SpaceX and NASA are studying the possibility of a 150 ton payload class heavy lift launcher, based on SpaceX Falcon technology. NASA Studies Scaled-Up Falcon, Merlin [aviationweek.com]
  • by Spy Handler ( 822350 ) on Saturday April 16, 2011 @03:50PM (#35842190) Homepage Journal
    that's made in China.... is funding this rocket
  • by GodfatherofSoul ( 174979 ) on Saturday April 16, 2011 @03:58PM (#35842258)

    A Soviet design or a US design?

  • by Required Snark ( 1702878 ) on Saturday April 16, 2011 @04:39PM (#35842588)
    Is is better to have one big launch vehicle (man rated), or is it more cost effective (and safer) to use multiple launches and then leave from earth orbit? Although the Saturn V worked using 60's technology, things have changed a lot since then. Maybe a different approach would be better now.

    Of course, just like the first race for the moon, much of this is about national pride, so maybe the Chinese want the biggest booster just for bragging rights. Some things never change.

    • These giant boosters are for launching weapons. Including nukes with a global reach. But also space-based weapons platforms. It's not the bragging rights - it's the military superiority.

      What a waste. Better to establish and protect the telecommunications superiority. And use it to explore and exploit the Solar System scientifically and industrially, rather than militarily. More bragging rights for everyone - and more money and power, too.

  • Could this be China's final solution to its population crisis?
  • by SgtXaos ( 157101 ) on Saturday April 16, 2011 @04:51PM (#35842700) Journal

    They had to have a project to use the money they saved from the (now illegal) time machine program..

  • Beating the Soviets (Score:5, Informative)

    by Doc Ruby ( 173196 ) on Saturday April 16, 2011 @04:56PM (#35842756) Homepage Journal

    The Soviet Union produced th biggest rocket ever, bigger than any the US ever produced (and bigger than SpaceX's new "biggest ever"). Financing its space race in competition with the US was the final stroke that killed the Soviet Union. Meanwhile, the US is devolving launches into what will be a healthy industry serving global customers, but by US rules.

    I like the way this story looks to develop. Because I'm an American who wants to beat China in a race that takes us all into space.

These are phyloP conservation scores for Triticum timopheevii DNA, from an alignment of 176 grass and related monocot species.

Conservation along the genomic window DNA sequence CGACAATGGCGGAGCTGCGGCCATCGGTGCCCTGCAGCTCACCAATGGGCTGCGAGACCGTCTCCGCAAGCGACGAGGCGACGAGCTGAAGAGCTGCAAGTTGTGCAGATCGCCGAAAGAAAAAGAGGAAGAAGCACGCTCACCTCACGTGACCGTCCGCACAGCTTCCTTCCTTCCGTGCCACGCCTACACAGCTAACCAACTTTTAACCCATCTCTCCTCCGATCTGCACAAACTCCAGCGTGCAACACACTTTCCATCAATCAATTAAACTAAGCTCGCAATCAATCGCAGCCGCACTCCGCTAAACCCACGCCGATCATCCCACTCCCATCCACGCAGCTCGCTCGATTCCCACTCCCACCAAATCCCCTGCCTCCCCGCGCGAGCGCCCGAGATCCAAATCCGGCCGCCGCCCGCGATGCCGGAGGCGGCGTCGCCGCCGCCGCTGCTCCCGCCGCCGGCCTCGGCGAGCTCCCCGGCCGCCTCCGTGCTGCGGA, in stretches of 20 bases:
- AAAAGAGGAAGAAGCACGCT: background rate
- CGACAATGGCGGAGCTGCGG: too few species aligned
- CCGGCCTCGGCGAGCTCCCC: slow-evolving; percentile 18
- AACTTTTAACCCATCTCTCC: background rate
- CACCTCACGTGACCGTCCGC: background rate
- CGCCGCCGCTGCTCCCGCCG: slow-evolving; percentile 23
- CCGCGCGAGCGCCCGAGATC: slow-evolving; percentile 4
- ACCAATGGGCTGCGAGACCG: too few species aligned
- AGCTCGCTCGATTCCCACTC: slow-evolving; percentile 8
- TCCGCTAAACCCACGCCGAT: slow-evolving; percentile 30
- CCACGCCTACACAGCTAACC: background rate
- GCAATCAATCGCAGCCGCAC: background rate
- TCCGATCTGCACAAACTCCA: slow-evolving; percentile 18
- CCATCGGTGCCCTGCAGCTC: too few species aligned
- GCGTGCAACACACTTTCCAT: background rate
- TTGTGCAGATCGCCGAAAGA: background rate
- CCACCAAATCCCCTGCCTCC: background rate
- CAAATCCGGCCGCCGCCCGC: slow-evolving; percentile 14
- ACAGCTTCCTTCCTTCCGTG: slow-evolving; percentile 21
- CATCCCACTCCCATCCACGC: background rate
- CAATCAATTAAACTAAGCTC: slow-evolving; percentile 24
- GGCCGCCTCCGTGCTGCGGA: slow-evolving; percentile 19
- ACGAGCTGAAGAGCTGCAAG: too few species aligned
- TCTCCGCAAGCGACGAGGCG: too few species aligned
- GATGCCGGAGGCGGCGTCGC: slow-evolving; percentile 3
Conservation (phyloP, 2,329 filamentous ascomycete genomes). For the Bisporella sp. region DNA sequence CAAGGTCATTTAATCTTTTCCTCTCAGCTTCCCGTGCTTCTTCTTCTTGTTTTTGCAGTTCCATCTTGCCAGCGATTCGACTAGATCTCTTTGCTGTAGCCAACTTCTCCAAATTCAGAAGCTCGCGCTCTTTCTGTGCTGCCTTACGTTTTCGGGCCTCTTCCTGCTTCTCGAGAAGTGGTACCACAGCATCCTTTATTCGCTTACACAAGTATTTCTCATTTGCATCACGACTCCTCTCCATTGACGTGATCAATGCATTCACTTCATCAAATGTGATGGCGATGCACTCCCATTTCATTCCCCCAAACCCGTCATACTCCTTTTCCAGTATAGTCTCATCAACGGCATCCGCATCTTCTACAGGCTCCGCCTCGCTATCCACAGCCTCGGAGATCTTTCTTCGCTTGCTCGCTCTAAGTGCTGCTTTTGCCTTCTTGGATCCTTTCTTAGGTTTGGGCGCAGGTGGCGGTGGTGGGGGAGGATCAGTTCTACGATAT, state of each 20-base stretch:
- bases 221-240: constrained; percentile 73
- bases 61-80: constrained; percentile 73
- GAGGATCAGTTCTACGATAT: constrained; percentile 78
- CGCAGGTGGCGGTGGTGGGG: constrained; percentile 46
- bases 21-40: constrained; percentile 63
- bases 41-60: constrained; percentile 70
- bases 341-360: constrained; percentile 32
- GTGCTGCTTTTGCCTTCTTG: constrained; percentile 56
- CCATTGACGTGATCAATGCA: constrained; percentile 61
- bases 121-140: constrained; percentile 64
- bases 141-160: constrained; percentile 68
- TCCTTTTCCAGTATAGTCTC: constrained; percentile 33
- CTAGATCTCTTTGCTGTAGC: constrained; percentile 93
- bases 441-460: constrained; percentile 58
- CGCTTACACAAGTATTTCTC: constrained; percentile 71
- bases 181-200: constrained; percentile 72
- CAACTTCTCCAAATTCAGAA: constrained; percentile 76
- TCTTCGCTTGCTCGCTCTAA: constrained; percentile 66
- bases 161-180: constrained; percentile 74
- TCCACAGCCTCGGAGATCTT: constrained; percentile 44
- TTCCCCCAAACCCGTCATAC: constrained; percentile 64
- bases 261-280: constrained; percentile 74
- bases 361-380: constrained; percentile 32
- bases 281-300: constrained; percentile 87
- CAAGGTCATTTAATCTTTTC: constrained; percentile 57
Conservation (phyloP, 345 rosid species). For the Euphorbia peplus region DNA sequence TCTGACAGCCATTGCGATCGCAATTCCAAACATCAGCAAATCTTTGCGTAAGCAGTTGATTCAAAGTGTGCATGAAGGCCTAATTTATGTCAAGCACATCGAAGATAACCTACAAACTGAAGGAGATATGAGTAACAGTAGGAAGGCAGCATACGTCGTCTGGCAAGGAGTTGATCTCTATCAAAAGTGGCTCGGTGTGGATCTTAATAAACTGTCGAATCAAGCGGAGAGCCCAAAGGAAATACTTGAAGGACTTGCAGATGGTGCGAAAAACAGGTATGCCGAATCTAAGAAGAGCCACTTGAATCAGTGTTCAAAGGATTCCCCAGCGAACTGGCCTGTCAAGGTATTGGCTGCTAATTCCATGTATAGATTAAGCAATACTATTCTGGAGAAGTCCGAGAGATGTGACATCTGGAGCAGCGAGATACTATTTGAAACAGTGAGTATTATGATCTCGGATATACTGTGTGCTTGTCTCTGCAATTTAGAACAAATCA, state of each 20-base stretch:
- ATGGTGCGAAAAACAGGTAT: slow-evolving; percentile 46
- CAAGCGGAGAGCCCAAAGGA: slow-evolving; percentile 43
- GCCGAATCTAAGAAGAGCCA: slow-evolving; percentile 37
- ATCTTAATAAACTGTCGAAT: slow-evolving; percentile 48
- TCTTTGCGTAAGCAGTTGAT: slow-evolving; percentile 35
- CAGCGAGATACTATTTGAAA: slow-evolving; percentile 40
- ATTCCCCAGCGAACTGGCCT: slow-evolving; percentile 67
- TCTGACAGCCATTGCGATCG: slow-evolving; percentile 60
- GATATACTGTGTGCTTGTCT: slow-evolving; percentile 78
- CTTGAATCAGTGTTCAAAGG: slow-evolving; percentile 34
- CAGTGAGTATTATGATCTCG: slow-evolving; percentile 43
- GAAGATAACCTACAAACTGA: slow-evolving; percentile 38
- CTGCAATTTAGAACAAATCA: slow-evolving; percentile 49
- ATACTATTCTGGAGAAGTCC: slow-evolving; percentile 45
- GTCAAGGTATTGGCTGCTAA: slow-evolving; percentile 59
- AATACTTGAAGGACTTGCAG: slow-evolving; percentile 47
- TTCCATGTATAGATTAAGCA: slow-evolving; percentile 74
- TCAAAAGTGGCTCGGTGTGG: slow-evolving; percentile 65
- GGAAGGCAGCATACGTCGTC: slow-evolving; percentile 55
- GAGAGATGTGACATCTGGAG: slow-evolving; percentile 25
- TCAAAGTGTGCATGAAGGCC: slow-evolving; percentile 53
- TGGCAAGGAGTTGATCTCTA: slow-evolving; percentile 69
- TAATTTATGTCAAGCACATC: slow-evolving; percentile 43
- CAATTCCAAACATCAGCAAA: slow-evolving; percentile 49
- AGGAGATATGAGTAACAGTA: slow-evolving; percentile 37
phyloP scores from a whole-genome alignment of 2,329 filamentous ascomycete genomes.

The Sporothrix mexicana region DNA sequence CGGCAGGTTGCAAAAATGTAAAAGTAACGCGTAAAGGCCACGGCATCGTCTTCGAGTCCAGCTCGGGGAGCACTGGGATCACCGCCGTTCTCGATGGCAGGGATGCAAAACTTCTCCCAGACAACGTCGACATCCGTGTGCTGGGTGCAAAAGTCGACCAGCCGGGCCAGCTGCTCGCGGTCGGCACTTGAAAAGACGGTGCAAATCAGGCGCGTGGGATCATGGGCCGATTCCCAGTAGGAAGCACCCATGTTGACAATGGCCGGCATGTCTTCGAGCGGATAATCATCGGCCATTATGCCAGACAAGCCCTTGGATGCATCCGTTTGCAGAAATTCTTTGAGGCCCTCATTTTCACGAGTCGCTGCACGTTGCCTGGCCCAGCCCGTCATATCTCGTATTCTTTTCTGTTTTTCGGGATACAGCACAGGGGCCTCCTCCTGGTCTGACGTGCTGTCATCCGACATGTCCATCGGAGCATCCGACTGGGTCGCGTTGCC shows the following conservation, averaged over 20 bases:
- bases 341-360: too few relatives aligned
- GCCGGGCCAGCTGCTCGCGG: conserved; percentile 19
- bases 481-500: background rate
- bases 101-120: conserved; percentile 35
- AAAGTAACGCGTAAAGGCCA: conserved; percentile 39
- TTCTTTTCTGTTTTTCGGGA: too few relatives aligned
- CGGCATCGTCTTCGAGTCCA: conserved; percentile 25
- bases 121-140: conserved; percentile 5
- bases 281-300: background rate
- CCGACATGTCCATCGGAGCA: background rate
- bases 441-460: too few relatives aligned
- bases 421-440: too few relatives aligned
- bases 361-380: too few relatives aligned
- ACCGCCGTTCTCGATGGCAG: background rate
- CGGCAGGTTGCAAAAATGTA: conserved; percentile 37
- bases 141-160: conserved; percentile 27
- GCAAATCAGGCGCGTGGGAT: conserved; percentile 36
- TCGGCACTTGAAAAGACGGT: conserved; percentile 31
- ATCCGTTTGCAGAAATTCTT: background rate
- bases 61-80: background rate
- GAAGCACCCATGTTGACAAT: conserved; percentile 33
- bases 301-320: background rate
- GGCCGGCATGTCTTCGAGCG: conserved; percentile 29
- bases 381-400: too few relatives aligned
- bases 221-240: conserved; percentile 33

• by FleaPlus ( 6935 ) on Saturday April 16, 2011 @05:07PM (#35842866) Journal

    China's space program makes pronouncements like this all the time, but they don't yet have the ability to make things like this happen. Heck, just the other day personnel from China's aerospace organization said that they were confounded by SpaceX's price/kg and unable to compete with it:

    http://www.aviationweek.com/aw/generic/story_channel.jsp?channel=space&id=news/asd/2011/04/15/11.xml&headline=China%20Great%20Wall%20Confounded%20By%20SpaceX%20Prices [aviationweek.com]

    Heck, SpaceX has designs for both 125 and 140 tonne vehicles [wikipedia.org], but it doesn't mean it plans on building them before it makes economic sense.

  • ... to travel back in time! :D :D

  • by DanielRavenNest ( 107550 ) on Saturday April 16, 2011 @08:25PM (#35844048)

    In manufacturing, there is something called the "learning curve". As you run a production line and optimize how you do things, you learn to do it faster and cheaper. But one thing Boeing learned is production below 2 units a month did not produce a learning curve. People were not doing the tasks often enough, and *forgot* between repetitions when they were more than two weeks apart.

    For a conventional rocket that climbs from the ground, they all have the same amount of atmosphere to push through. The drag is produced per square meter of frontal area, so you want a certain amount of mass of rocket per unit area to keep the drag losses within reason. That's why most rockets are around 50-100m tall. Once drag is taken care of, you get more efficient by going closer to spherical tanks. So rockets tend to get fatter once they are tall enough.

    So at the lower payload limit you are bound by efficient shape for the rocket, and at the upper limit you want to launch often enough to learn from experience. In between will be the optimal size for lowest launch cost.